Will Based Planning
A Will is a legal document that allows you to direct how your assets will be distributed, who will handle your final affairs, and who will care for your minor children after your death. However, a Will cannot keep your assets out of the Probate Court or reduce your estate tax liability. Like the “Do Nothing” method, a Will subjects your estate to the attorney’s fees, costs, delays and lack of privacy associated with Death Probate.
A Will Based Plan may be advisable for younger individuals who are just starting out, with little net worth and perhaps with minor children, but who cannot afford a more comprehensive Trust-Based Plan.
Joint Ownership & Beneficiary Designations
Because the use of Joint Ownership can sometimes avoid probate, people often use it as an estate-planning method. Unfortunately, many times this does more harm than good.
Joint ownership (with rights of survivorship) arises where two or more people own an asset or real estate together. When one of the owners dies, the entire ownership passes automatically to the surviving joint owner without passing through probate. Unfortunately, in Michigan, there are several different types of “joint ownership” and they do not all prevent assets from having to pass through probate.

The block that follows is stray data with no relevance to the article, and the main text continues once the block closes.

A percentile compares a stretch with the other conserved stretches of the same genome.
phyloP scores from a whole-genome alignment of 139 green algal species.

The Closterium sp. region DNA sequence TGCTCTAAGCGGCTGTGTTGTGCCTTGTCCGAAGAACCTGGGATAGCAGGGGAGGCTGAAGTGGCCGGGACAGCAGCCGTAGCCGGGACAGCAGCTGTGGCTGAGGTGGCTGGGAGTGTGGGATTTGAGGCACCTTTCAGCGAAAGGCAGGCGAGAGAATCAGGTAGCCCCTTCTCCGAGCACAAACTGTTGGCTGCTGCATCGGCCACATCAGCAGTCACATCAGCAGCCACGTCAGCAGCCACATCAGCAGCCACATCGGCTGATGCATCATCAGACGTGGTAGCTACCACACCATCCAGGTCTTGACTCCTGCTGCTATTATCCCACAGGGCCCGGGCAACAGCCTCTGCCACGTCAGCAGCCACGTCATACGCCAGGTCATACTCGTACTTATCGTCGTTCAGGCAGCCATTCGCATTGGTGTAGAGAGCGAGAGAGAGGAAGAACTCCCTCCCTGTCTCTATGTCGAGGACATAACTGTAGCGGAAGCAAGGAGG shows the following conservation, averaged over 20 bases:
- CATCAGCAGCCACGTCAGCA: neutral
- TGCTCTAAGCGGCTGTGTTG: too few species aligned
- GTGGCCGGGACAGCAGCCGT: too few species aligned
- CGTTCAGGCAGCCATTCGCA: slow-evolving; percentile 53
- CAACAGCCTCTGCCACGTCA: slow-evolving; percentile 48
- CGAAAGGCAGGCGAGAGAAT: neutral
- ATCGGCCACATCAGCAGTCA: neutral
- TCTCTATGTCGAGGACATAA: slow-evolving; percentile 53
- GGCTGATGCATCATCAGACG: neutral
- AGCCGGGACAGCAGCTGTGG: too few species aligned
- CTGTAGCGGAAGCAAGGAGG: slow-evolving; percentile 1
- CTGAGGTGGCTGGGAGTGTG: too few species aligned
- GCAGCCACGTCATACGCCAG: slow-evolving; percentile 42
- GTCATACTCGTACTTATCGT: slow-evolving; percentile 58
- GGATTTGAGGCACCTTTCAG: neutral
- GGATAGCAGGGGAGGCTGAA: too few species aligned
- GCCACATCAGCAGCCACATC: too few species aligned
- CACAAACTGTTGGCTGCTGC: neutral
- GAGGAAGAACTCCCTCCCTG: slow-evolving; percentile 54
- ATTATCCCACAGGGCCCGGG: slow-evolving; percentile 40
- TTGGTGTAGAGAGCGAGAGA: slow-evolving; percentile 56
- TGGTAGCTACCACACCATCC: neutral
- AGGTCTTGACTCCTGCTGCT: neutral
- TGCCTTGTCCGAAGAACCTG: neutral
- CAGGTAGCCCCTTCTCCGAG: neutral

Joint Ownership results in loss of asset control because you are no longer the sole owner of your property. Jointly owned real estate cannot be transferred or sold without the permission and signatures of all joint owners, and sometimes their spouses.
Jointly owned bank accounts can be emptied by a joint owner, even though that owner has never contributed to the account. In addition, when someone is made a joint owner of your asset, their creditors can seek to satisfy their claim with your asset.
Problems can arise even when you have total confidence in a joint owner. For example, if a joint owner becomes incapacitated, some joint assets cannot be transferred without initiating a Conservatorship probate proceeding to appoint someone to act on the joint owner’s behalf. Consequently, the probate court will have ultimate control over the property until the incapacity ceases or the joint owner dies.
Making someone a joint owner of your property can create needless gift taxes, income taxes, and especially capital gains taxes, which are far greater than the actual cost of probate. It may also disqualify the joint owners from receiving Medicaid and Supplemental Security Income benefits.